Halderman also demonstrated for the court that the machines could be hacked remotely.

Toterberg took note of the July 2019 Senate Select Committee on Intelligence report that said Russian government operatives had scanned all 50 states’ elections infrastructure and researched election-related websites, voter ID info, election system software, and election service companies. Furthermore, Russians successfully penetrated the voter registration databases and accessed voter registration data in Illinois and at least one other state.

The judge’s painstaking catalog of testimony from voters presents more shocking evidence.

Dozens of voters testified about serious irregularities and problems they experienced while trying to vote. Most alarming is the testimony of those who witnessed self-casting ballots and their candidate selections flipping after they made their selection.

In all, 18 voters testified that their candidate selection changed after they’d chosen one. Many reported the problems to poll workers on election day.

The vast majority said that they selected Democrat Stacey Abrams for governor, and the machine automatically switched their vote to Republican Brian Kemp, now Georgia’s governor. Several had to choose Abrams multiple times before the machine accepted their vote. Many only noticed the change when they reviewed the ballot after filling it out. One woman said her entire ballot had switched her votes to Republican candidates.

Voters reported similar candidate switching by the machines in the races for Lt. Governor, Governor, and Insurance Commissioner.

In light of the foregoing, it comes as no surprise that Abrams has recently launched an initiative to protect the vote.

Other issues included machines that broke down, causing wait times of up to several hours to cast a vote and a voting machine–one person observed–that said it had not counted any votes at the end of the election.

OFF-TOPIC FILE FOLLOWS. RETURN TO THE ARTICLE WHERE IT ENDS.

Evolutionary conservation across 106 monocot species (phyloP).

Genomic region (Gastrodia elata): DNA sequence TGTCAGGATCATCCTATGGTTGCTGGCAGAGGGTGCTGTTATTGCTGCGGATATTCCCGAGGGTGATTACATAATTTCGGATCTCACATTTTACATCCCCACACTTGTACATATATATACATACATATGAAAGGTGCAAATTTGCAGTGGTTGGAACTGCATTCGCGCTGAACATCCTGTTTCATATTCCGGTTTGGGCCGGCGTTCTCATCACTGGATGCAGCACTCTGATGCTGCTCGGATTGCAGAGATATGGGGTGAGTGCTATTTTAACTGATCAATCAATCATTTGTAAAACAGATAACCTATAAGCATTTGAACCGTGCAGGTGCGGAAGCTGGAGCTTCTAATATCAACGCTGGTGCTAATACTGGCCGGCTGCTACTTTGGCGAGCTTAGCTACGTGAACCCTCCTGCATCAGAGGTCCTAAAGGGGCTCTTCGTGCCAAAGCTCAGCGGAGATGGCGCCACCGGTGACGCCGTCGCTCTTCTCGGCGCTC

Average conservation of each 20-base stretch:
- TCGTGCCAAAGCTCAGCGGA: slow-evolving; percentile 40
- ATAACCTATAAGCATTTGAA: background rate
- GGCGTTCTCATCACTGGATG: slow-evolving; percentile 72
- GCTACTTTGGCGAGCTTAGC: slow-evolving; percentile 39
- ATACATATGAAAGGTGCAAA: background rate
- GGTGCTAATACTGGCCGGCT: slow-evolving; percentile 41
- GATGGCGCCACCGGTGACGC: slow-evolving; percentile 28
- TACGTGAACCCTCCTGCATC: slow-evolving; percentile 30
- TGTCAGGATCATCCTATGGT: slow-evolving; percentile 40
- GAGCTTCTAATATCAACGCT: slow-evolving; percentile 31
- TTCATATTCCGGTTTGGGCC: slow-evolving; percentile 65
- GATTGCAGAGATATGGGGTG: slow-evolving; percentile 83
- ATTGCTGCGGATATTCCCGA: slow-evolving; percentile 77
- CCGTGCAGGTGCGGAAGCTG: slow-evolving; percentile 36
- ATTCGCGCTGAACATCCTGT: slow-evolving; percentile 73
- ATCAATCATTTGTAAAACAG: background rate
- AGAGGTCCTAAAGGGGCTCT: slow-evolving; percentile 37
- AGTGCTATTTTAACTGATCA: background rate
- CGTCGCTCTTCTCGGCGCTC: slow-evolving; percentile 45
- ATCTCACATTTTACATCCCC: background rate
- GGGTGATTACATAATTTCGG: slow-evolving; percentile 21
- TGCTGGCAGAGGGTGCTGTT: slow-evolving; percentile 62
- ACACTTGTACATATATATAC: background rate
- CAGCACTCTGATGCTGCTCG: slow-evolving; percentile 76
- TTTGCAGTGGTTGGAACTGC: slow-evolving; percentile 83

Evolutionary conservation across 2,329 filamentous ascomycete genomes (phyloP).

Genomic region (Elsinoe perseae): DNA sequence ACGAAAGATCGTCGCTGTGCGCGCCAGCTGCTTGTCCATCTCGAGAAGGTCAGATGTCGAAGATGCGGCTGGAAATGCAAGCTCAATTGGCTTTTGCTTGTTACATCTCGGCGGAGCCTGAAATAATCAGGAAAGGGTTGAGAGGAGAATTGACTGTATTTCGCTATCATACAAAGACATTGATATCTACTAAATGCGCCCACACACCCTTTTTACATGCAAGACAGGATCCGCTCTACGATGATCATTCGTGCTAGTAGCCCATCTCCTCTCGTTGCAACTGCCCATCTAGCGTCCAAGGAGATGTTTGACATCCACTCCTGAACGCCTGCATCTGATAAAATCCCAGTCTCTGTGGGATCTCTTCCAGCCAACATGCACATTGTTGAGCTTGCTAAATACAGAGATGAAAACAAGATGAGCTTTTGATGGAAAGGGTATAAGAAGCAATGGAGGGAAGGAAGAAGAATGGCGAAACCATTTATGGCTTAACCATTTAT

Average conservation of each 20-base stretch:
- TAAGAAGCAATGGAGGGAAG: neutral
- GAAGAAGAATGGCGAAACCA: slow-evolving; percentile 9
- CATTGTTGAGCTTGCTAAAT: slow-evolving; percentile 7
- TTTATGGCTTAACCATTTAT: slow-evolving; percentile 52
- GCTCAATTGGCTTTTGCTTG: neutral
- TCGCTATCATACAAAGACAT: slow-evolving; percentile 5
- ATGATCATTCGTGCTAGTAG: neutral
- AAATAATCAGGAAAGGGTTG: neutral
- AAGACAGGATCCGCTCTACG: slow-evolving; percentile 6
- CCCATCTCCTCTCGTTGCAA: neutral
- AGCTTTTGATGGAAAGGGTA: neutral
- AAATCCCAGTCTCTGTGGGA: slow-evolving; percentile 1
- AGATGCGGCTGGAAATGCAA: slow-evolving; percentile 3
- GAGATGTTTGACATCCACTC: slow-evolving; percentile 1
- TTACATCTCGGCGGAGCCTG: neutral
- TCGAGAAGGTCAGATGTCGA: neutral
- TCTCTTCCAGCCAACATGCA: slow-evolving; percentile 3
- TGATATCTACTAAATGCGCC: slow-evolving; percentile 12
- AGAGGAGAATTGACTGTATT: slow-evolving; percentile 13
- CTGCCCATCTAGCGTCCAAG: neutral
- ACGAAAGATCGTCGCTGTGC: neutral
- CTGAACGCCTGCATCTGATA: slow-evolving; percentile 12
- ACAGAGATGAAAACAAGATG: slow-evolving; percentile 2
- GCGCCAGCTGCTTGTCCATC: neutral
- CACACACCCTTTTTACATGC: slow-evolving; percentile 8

The state separately had problems with its voter rolls. People reported being sent to the wrong polling place, told that they’d already voted when they hadn’t, and had the wrong address listed.

It all paints a picture of an election that was plagued with serious problems and potentially entirely corrupted, either by old, outdated machines and software (the DREs still run on Windows 2000), or the outside influence of bad actors.

Although the court expressed serious reservations about the functionality and reliability of the Diebold machines, it declined to require the state to use paper ballots in the upcoming elections, because it has already passed legislation and awarded a contract to a company that will implement a barcode ballot marking system (BMD) in time for the 2020 presidential primaries. “Not surprisingly, the State therefore has no backup plan for the DREs in the event of emergency or a systemic failure,” Totenberg wryly noted.

The court required the state to come up with a default–presumably paper ballots–plan in case the new system is not in place in time.

Georgia is specifically prohibited from using the DRE system again.

“The Court’s ruling prohibits any continued use of the GEMS/DRE system past the completion of the 2019 election cycle.”

Totenberg also required the state to fix the problems with its voter rolls.